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  Tron Does Not Compute
Year: 1982
Director: Steven Lisberger
Stars: Jeff Bridges, Bruce Boxleitner, David Warner, Cindy Morgan, Barnard Hughes, Dan Shor, Peter Jurasik, Tony Stephano
Genre: Animated, Science Fiction, AdventureBuy from Amazon
Rating:  7 (from 4 votes)
Review: Flynn (Jeff Bridges) is a computer programmer who left his job at the Encom organisation after the games he designed were stolen by the Senior Executive Dillinger (David Warner). With the help of two ex colleagues, Flynn breaks into Encom one night and attempts to hack into the main computer - but suddenly he finds himself processed by a laser beam into the supercomputer itself and has to battle its denizens, not only to escape, but to prevent it taking over the world...

There is no other film that illustrates the eighties love affair with computers better than Tron, which was written by director Steve Lisberger, with help from Bonnie MacBird. The technological landscape is rendered using computer and rotoscoped animation, giving the film a striking look. Unfortunately, in 1982 more people wanted to play Pac Man themselves than actually watch actors playing games for them, and the film was another expensive disappointment for Walt Disney's live action studios, after The Black Hole and Watcher in the Woods.

Tron's unique selling point is its magnificent appearance, all shaded in greys and bright primary colours, but the film falls down almost everywhere else. Its plotline is the basic goodies versus baddies showdown, but the details are poorly conveyed, leading to some amount of confusion as to what the characters are doing and why. In trying to make solid an essentially abstract world, it offers us little programs being terrorised by big programs, and there's even a cute Disney sidekick in the shape of a "bit" which, being binary, only says "yes" or "no". If they hoped this would humanise the computer world, then they reckoned without the surroundings overwhelming everything else.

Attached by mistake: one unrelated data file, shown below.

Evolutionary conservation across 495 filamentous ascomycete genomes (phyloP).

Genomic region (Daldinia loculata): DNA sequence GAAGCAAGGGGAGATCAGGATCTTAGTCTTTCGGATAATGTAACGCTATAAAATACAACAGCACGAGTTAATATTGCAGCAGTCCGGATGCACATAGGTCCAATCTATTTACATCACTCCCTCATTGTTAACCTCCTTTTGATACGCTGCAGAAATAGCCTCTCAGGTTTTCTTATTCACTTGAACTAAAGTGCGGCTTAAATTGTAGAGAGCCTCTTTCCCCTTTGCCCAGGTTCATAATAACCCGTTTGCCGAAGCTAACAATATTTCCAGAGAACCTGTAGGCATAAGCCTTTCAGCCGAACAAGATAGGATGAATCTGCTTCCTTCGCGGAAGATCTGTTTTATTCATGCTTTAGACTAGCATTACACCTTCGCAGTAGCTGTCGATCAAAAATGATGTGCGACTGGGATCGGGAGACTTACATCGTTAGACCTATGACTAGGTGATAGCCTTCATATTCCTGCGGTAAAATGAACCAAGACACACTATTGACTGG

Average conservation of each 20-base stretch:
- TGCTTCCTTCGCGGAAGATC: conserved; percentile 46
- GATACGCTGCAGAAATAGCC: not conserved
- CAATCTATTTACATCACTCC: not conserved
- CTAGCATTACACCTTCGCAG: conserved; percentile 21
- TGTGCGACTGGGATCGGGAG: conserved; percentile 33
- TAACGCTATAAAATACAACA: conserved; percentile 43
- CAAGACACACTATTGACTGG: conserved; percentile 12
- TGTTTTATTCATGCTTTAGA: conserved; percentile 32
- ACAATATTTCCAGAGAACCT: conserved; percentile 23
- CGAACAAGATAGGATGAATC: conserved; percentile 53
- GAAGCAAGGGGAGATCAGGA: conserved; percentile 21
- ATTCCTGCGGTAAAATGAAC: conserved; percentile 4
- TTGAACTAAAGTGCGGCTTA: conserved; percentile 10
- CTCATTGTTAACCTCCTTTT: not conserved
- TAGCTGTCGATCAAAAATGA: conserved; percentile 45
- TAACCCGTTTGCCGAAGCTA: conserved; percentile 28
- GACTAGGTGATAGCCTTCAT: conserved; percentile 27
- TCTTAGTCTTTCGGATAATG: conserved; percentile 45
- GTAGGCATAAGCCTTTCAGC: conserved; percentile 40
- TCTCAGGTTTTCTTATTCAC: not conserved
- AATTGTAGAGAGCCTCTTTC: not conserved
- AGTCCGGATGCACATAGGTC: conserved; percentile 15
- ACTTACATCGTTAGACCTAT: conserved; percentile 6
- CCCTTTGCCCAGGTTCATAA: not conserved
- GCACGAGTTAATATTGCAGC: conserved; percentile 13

The film is more against the exploitation of innocent programmers than the hackneyed science fiction threat that computers hold over the real world, which leaves a curious anti-totalitarian state tone to the proceedings. Let's face it, this was an essentially anti-Communist movie, being made during the last gasp of the Cold War, so not only are the Master Computer Program villain's primary colours of identification garish reds, but there's heavy emphasis on its rejection of anything religious as well. The Users, that is the programmers who designed the world we spend most of the movie in, are awarded a Godlike, creationist status that MCP wants its minions to deny, you know, just like Soviet Russia would do!

If the politics were far less sophisticated than the intricate visuals, where they do score is in casting Bridges, always a likeable presence who here goes some way to humanising the main character and making Flynn someone to cheer for. The other actors don't fare as well, with Warner reduced to pacing around the control room hissing "Get them!" and Bruce Boxleitner the bland titular hero - it's a real cliché to see most of the real world equivalent wearing glasses to illustrate their boffin status. But it's those graphics you'll want to see, and it's the light cycles and laser frisbees you'll remember, acknowledging to the audience, what little there was in 1982 for this entertainment, that the coolest thing you could do with computers was not to run spreadsheets or the whole world for that matter, but to play games upon - they were ahead of their time in that way. The electronic music is unmistakably by Wendy Carlos.
Reviewer: Graeme Clark

 

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